Hi guys!

Today I would like to introduce to you Mr. Ryan Judd, a board certified music therapist in New Hampshire. He works with people with special needs since more than 14 years. His mission is to help individuals with special needs reach their developmental goals and improve their quality of life.

The Rhythm Tree” is a fantastic video-blog where Ryan shares his knowledge about this, in order to help people getting closer to it.

We have found this really interesting, so today we have the pleasure to interview him!

  • Hello ryan! Can you tell us something about your beautiful job?

Whenever I think about my job as a music therapist, I feel very fortunate. It is such an innovative, engaging and rewarding line of work. Music therapy feeds the souls of my clients, as well as my own. It is truly a symbiotic relationship.

  • “I love music as well and I am a follower/fan of your video-blog “the Rhythm Tree”. Can you tell me when/how it was born?”

A couple of years ago, I decided to develop a DVD and music kit for children with special needs. I wanted to build a beautiful site that would feature this product and also educate others on how to use music to help children with special needs. I’m lucky enough to have a very talented brother who is the creative art director and director of design at an amazing ad agency in San Francisco, called Hub Strategy. He designed my logo, website and product packaging and helped me in numerous other ways.

Video was always the heart and soul of my music therapy presentations and workshops, so it made sense to use this medium on my website. Starting a video blog was a challenging process, but I’m so glad that I stuck with it. People really need to see music therapy in action to get it. If a picture’s worth a thousand words, then a video’s worth a million!

  •  “Sharing knowledge is the future. We can grow better and faster, if we help each other. I think The Rhythm Tree is a nice example of this way sharing information. How does it feel to be a “pioneer” of open source in music-therapy?”

I feel honored to be considered a “pioneer,” but I’m just humbly following in the footsteps of those who came before me, like Paul Nordoff and Clive Robbins. I feel privileged to have access to the technology to make this information accessible worldwide. One of the coolest things is to get an email from someone in a country like Iran, saying how much they appreciate this info.

  • “I see you do a lot of research about finding new objects or gestures to enhance the communication skills of your users. How do you develop these techniques/musical instruments adaptation?”

I wish I was the one to develop those techniques! I’m just synthesizing what I have learned from many of the talented therapists that I have been lucky enough to work with. My teachers and mentors have been music therapists, speech therapists, occupational therapists, physical therapists, play therapists, etc. There are so many incredible professionals in the special needs field and connecting with and learning from each other helps enrich all of our work.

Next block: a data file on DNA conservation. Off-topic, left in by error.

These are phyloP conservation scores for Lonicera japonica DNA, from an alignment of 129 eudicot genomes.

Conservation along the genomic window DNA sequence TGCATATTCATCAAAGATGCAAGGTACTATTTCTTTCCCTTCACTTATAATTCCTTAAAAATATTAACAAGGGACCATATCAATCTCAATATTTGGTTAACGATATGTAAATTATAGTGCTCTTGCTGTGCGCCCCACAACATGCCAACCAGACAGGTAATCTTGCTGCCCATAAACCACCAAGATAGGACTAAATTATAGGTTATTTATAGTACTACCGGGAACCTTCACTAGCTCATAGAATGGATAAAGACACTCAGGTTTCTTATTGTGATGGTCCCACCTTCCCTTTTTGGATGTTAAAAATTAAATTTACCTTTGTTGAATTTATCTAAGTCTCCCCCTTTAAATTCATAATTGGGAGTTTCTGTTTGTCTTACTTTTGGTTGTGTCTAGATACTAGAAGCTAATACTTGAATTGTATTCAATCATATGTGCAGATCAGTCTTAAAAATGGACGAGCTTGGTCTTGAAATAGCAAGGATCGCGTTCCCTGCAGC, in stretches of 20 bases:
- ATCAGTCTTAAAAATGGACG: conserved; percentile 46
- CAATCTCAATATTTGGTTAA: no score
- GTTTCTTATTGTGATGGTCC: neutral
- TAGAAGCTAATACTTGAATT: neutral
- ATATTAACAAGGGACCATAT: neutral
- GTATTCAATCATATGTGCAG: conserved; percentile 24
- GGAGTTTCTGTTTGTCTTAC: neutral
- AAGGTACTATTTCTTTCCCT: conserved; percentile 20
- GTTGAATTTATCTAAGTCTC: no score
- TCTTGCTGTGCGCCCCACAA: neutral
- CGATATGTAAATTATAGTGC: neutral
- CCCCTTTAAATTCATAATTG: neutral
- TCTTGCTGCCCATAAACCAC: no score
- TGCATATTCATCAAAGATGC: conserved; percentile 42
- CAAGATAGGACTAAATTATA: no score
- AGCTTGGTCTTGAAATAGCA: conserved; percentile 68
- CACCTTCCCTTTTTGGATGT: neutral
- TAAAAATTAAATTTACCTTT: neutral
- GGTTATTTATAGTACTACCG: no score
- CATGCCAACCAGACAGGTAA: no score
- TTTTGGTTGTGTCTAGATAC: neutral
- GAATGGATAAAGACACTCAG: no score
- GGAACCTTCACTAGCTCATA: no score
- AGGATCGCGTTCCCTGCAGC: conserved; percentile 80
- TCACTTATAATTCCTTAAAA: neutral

• “Do you think designers can work together with music-therapists creating new “hacked” musical instruments for therapies?”

Without a doubt! When a music therapist gets together with a designer or engineer, brilliant things happen. Music therapists know the limitations that traditional instruments can pose to their clients and the designer or engineer knows how to transform the instrument so that these limitations dissolve.

  • “How do you think music-therapy will develop in the next 10 years?”

Internationally, I think that music therapy will become an established field of study and profession in many more countries. It is already in more than 70 countries worldwide, but that will increase.

In the US, I think that it will become more commonplace in settings such as hospitals, nursing homes, and schools. We are rapidly growing as a field and there are new positions being created on a weekly basis. There is also more research being done worldwide and this will help guide the work of future music therapists.

  • “Dr. Eric Miller (Mc Gill University), in his book Bio-Guided Music-Therapy, propose how to use bio-feedback in music-therapy. What do you think about this new kind of support? “

I think that Dr. Miller’s work is brilliant. This is the kind of research that will help guide our profession and establish our place in medical, psychotherapeutic and rehabilitative settings.

  • “Could bio-feedback be a good tool to support the music-therapist during the session?”

Definitely. I have not had the privilege of using these tools in my work, but it makes so much sense. It would be so helpful to have real time analytics on how music therapy interventions are affecting the physiology of our clients.

  •  “Thank you very much Ryan! It was really really interesting! Please, keep us updated about your next steps! Good luck from WeVux!”

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